Gerald D. Hines, the chairman of Hines, said that "Nouvel's exciting concept has the potential to become an international architectural design icon."

Hines had already worked with Nouvel.

Nouvel designed the residential condominium project that was completed in 2007 at 40 Mercer Street in SoHo for Hines and Andr? Balasz. The initial renderings for the project indicated its façade would have some bright red and bright blue windows, but the overall color of the project turned out something like a bland battleship gray. The project, of course, is notable for its huge windows that slide up and down and a strong Lever House-like modernity whose rectilinearity is not out of place in SoHo.

Far more exciting is Nouvel's design for 100 Eleventh Avenue, a residential condominium tower now under construction in Chelsea that is notable for its very faceted fenestration. It is being developed by Alf Naman and Cape Advisors. It is directly across from Frank O. Gehry's headquarters building for IAC and the juxtaposition is one of the city's choicest.

Both 40 Mercer and 100 Eleventh Avenue have relatively conventional forms in sharp contrast to 53 West 53rd Street whose angularity far outstrips Sir Norman Foster's Hearst Building tower a few blocks away on the southwest corner of Eighth Avenue and 57th Street.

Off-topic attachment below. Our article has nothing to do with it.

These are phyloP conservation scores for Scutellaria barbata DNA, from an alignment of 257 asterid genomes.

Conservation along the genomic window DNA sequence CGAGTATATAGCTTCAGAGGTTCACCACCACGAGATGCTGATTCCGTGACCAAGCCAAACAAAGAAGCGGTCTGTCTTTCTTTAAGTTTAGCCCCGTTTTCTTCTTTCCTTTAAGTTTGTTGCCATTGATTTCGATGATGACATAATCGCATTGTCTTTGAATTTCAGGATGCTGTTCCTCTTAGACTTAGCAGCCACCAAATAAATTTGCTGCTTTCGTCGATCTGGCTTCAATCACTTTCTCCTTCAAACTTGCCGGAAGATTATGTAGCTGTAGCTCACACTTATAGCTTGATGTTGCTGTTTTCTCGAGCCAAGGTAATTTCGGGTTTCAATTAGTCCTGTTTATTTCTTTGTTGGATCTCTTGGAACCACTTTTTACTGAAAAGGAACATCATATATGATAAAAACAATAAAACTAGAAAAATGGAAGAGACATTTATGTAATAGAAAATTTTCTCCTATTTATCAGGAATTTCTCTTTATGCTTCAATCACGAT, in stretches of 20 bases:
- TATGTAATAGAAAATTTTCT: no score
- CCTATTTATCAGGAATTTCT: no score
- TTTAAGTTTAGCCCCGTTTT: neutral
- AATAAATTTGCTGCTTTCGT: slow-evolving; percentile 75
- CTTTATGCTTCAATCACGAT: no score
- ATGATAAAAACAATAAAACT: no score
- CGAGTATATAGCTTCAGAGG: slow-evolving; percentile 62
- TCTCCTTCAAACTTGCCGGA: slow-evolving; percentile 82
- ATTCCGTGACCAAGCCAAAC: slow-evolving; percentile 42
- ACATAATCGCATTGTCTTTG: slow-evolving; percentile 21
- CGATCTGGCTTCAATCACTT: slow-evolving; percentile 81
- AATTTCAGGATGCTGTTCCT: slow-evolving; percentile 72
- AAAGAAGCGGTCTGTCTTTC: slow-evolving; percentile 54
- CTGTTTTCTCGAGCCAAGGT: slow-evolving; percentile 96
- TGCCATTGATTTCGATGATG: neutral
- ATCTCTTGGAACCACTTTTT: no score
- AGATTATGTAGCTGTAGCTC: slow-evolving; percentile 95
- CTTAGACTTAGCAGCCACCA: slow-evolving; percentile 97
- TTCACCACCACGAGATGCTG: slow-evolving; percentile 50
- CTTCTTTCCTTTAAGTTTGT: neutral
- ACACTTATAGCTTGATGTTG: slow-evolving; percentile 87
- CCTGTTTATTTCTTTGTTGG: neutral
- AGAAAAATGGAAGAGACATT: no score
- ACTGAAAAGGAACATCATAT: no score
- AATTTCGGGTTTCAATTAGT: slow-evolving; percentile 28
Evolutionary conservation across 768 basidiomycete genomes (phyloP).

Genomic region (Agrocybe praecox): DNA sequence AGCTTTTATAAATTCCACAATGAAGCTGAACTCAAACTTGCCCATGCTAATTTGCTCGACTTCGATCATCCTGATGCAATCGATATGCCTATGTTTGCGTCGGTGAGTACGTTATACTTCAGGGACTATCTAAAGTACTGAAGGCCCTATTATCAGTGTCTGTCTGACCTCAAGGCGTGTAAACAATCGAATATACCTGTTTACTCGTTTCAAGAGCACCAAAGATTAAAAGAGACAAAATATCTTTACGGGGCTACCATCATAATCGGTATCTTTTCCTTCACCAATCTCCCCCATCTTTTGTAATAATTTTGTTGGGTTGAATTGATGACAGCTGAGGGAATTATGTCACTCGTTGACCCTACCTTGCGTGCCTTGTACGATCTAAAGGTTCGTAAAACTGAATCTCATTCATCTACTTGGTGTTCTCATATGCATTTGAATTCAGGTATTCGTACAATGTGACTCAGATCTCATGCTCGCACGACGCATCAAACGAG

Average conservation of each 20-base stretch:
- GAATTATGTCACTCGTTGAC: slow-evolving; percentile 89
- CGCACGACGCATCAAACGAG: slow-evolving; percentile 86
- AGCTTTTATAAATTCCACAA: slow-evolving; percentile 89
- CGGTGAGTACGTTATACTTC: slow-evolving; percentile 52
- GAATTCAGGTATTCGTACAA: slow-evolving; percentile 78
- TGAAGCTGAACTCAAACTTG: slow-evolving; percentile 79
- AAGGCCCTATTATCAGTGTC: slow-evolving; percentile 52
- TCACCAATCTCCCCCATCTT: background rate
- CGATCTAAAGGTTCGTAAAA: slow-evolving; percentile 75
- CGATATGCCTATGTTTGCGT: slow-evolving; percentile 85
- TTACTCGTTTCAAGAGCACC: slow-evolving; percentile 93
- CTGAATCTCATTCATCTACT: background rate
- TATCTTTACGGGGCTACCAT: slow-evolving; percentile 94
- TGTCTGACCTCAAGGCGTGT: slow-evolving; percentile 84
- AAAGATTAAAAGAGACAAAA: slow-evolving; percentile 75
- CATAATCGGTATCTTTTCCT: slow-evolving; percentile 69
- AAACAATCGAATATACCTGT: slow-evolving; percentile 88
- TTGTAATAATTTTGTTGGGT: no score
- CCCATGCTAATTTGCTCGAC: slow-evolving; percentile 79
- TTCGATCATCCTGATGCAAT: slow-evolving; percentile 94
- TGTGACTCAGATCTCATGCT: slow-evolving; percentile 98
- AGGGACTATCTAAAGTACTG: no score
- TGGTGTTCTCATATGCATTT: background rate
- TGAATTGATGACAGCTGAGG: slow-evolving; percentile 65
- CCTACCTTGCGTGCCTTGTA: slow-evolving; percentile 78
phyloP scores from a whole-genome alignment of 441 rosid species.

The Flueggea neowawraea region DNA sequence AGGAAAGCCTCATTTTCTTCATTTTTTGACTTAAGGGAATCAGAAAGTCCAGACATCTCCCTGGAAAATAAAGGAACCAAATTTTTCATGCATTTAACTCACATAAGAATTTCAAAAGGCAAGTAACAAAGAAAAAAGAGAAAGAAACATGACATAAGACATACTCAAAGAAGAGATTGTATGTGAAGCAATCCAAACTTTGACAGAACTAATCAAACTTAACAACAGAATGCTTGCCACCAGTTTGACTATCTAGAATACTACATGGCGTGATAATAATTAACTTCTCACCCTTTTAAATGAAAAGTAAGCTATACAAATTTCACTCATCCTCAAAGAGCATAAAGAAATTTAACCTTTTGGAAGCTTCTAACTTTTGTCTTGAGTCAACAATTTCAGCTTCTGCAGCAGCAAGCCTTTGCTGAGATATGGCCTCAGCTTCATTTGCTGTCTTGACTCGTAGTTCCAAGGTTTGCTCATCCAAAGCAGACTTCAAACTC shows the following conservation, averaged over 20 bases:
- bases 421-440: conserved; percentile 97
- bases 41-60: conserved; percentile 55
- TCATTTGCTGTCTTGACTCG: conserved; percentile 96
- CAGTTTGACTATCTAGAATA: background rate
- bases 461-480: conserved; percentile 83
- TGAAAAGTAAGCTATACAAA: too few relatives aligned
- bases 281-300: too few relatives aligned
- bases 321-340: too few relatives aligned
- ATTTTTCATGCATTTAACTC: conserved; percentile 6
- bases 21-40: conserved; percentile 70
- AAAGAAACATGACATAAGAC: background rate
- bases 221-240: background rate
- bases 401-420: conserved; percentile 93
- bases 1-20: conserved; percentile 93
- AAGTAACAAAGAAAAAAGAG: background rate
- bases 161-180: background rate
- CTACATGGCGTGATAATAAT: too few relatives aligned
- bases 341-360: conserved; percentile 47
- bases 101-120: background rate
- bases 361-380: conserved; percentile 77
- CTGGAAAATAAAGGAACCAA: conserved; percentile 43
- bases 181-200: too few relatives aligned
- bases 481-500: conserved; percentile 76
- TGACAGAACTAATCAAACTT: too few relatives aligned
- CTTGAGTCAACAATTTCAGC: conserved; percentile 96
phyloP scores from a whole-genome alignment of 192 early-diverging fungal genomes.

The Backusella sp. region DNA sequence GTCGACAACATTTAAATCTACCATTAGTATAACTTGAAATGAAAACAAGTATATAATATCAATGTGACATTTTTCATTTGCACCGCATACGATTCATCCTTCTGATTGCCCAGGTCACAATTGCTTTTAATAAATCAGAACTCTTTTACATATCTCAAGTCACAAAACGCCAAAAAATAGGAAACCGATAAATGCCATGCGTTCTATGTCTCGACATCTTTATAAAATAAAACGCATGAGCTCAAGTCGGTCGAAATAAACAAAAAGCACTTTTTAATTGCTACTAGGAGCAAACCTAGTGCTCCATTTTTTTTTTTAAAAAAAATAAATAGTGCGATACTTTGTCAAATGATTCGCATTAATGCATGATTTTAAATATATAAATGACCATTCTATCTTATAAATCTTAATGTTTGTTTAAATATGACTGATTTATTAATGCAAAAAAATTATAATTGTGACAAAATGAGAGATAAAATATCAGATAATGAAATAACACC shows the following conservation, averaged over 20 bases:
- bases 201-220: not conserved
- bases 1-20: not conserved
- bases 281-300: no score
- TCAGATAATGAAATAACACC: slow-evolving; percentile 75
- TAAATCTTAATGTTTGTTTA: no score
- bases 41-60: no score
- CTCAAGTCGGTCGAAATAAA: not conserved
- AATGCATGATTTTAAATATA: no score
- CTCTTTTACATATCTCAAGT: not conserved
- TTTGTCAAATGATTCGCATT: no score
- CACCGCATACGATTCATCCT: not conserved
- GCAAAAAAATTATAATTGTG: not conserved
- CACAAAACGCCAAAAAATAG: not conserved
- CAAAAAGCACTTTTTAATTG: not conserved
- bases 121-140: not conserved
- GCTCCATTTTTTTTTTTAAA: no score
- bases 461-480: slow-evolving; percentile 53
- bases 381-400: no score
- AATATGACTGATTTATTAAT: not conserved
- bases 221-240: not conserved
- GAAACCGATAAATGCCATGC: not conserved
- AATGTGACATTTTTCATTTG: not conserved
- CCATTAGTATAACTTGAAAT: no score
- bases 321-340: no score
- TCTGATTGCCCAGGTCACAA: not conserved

The announcement stated that "Nouvel's design maximizes the site while considering the city's zoning envelope," adding that its "unique silhouette tapers as it rises to a distinctive spire" and that "its steel and glass façade reveals the diagrid structural design."

One Internet surfer at skyscraper.com likened the design of Nouvel s proposed 53rd Street tower to the "the Chicago Hancock Center after being beaten by a blacksmith, hammered and stretched to fit into its site."

Mr. Nouvel is the architect of the recently completed Quai Branly Museum, the Arab World Institute, the Cartier Foundation in Paris, and the Lyon Opera House.

Two of his most interesting designs that were not built in New York called for a hotel projected over the East River in Brooklyn and a tall tower with a bridge to an angled low-rise building in the Meat-Packing District.

His first New York City project was a design in 1997 for a "River Hotel" on the Brooklyn riverfront between the Brooklyn and Manhattan Bridges. The cantilevered design was appealing but the unbuilt project threatened to interrupt famous vistas of the two wonderful bridges.

Hines built the "Lipstick" office building at 885 Third Avenue that was designed by Philip Johnson, who also designed major skyscrapers for him in many American cities. Hines is also the developer with Aby Rosen of the horizontally undulating residential condominium project known as One Jackson Square at 122 Greenwich Avenue that has been designed by William Pedersen of Kohn Pedersen Fox.

In a January 3, 2007 article in The New York Times, Carol Vogel observed that the museum's expansion into the Hines tower "opens the way for the museum to address wide criticism of the exhibition spaces in the Taniguchi building," adding that "When the Modern reopened in 2004 many faulted its curators for showing fewer artworks in its expanded galleries than it had before."